I am testing out a theory on emotional intelligence; and thanks to a video I just released on my YouTube channel this week, I have now made it possible for the free world to attempt to insult me, offend me, hurt my feelings, or negatively affect my emotions by being rude to me; via comments on the YouTube video.

My theory is that it’s officially impossible for the simple reason that I do not allow anyone to hurt my feelings. I do not give anyone permission or power over my emotions, since I am aware that it’s my decision to make, not theirs.

I quickly agree that “sticks and stones may break my bones but words will never hurt me” is not true for everyone. After all, we live in an “outrage culture” in which people so easily get publicly offended; with a little help from social media.

However, I believe that I am on the complete opposite of the “easily offended” spectrum. Over the past 5 years of my life especially, I have taught myself the important life lesson that formally, I was allowing myself to be a victim, instead of proactively choosing to be a victor.

It’s not that I think I’m perfect. The complete opposite is true: I couldn’t be any more aware of my own shortcomings and faults. In fact, I daily invite the free world to give me constructive criticism so I can make my list of imperfections even longer; whether it’s in the virtual world or the real world.

If I can learn a way to be a better human being, I want to know. I love constructive criticism! I thrive on it.

The only way I can prove that it is impossible to insult me, offend me, hurt my feelings, or negatively affect my emotions by being “rude” to me is to make myself a human social experiment, in real time.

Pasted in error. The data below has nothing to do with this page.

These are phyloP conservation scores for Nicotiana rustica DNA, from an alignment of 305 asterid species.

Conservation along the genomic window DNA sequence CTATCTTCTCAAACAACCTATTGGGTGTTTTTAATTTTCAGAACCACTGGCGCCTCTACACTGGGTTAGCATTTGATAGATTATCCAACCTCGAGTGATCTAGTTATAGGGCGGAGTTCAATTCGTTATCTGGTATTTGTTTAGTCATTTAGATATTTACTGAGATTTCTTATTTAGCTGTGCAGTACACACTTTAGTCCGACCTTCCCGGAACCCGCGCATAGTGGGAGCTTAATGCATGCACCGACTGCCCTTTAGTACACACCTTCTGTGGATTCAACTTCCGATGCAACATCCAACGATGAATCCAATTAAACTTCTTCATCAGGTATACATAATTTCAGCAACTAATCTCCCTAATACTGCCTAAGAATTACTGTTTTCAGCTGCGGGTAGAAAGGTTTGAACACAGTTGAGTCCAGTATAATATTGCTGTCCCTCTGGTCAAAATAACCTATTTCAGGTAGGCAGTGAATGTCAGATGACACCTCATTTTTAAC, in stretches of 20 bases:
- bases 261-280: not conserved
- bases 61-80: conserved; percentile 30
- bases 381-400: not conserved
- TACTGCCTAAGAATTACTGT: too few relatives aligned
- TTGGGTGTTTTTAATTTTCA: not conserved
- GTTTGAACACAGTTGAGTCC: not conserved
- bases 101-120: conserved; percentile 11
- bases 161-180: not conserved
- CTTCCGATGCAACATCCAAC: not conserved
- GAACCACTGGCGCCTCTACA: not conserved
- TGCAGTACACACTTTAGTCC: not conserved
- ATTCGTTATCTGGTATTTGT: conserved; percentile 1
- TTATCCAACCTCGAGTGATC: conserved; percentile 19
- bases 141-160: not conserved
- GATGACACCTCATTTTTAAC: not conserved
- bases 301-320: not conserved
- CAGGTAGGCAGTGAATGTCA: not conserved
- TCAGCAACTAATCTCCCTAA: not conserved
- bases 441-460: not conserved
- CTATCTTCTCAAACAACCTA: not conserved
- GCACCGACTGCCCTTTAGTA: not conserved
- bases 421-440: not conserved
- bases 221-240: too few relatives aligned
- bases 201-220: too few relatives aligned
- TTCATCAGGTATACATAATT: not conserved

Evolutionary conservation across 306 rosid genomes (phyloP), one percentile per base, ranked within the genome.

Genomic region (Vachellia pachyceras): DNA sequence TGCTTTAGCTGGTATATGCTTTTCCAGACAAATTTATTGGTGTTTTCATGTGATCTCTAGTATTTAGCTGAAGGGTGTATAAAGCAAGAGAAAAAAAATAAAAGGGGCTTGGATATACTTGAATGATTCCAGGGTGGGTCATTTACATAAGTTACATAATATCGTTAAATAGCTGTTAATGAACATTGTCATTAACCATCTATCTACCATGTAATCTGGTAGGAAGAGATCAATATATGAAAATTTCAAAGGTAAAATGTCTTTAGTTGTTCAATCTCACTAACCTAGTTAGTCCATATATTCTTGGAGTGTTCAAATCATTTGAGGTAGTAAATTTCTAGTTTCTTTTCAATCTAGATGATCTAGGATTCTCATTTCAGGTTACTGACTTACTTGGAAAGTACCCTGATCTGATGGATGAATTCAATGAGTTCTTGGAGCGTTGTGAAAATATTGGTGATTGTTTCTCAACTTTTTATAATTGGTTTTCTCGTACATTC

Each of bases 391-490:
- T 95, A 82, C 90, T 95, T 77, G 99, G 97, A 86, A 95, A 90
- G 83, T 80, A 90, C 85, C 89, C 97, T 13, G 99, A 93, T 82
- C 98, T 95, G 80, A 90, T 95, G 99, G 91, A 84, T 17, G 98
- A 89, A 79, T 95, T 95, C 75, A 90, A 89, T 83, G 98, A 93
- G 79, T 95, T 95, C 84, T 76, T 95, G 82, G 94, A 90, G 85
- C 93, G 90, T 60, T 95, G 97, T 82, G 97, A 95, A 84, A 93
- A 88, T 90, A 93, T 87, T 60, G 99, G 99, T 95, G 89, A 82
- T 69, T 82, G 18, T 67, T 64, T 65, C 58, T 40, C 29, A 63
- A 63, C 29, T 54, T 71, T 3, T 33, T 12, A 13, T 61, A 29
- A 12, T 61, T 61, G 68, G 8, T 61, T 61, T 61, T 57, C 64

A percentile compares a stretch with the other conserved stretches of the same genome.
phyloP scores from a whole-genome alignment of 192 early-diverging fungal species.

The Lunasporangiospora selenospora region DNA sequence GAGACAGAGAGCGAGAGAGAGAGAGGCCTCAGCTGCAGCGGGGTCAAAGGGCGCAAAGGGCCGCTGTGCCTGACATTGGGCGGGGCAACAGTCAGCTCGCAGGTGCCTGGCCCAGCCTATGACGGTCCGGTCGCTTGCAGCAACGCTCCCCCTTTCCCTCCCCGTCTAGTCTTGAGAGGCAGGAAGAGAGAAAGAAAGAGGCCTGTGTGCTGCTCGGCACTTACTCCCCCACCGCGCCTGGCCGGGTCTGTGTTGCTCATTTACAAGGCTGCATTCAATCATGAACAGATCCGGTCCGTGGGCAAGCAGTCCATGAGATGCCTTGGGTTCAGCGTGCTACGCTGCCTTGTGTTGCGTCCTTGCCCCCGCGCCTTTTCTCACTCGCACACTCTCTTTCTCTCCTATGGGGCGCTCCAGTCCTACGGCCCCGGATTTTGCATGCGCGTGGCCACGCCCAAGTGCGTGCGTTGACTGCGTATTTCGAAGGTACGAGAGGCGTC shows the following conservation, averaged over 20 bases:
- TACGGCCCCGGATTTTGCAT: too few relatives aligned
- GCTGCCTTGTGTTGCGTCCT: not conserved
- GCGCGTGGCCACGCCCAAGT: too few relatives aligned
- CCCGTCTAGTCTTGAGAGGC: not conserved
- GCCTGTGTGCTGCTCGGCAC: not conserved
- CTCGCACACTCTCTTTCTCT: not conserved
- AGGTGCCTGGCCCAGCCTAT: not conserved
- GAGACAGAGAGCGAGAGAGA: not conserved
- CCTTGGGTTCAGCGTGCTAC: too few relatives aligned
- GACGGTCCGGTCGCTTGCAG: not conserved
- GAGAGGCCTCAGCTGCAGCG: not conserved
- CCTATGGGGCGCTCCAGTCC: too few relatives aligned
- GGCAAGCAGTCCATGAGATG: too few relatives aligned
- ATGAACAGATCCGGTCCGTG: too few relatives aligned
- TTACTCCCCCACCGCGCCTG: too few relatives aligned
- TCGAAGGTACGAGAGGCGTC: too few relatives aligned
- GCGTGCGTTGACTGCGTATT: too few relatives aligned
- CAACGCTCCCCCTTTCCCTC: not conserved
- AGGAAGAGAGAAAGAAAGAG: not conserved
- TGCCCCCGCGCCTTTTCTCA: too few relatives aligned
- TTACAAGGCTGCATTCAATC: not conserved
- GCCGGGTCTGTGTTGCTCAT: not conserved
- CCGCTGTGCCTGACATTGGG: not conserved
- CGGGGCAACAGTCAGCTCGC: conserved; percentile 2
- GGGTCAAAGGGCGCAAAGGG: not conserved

If I am insulted, I will admit that my theory was bogus and end the challenge.

However, I will be quite surprised anyone is able to insult me and it actually hurt my feelings. For anyone who does take me up on my offer, chances are, they will mainly be people online who I don’t even know. Just faceless, nameless Internet trolls and hecklers. As a blogger of eleven years, I’m used to that.

I think their “insults” would ultimately come across as obligatory, juvenile, and unoriginal; and that even if they did a good job, they would simply incriminate themselves as people who are insecure about themselves.

Granted, a person who would consider threatening me would not be participating in the challenge I am presenting. If it takes a threat to insult me, then my theory is proven true; as this is about me being immune to emotional attacks, not physical ones.

It’s fundamentally important to me in my everyday life that I do not allow myself to become easily provoked or quick to anger; from another driver pulling out in front of me only to drive under the speed limit, to a coworker who appears to deliberately try to embarrass me in front of others on a daily basis.

So I hereby invite the world to imply I am not good enough, not smart enough, not right enough, not funny enough, not interesting enough, not thin enough, not heavy enough, not strong enough, not intelligent enough, not good-looking enough, not well-balanced enough, or not normal enough.

I invite the universe to judge me and find me unworthy of their own standard. I predict I won’t be offended. I am fundamentally opposed to allowing other people to offend me. I am not a victim. I am a victor.

The “You Can’t Insult Me Challenge” on My YouTube Channel (My Theory That It’s Impossible to Offend Me with Words because I Don’t Give People Power over My Emotions)

Victors versus Victims

Victor: compliments others

Victim: criticizes others

Victor: embraces change

Victim: fears change

Victor: forgives others

Victim: holds grudges

Victor: always learning

Victim: thinks they know everything

Victor: accepts responsibility for their failures

Victim: blames others for their failures

Victor: has a sense of gratitude

Victim: has a sense of entitlement

Victor: sets goals and develops plans

Victim: never sets goals

He’s a Bully, Charlie Brown DVD Review

On October 6, 2015, a new Peanuts DVD compilation hit the streets: He’s a Bully, Charlie Brown.

He's a Bully, Charlie Brown DVD Review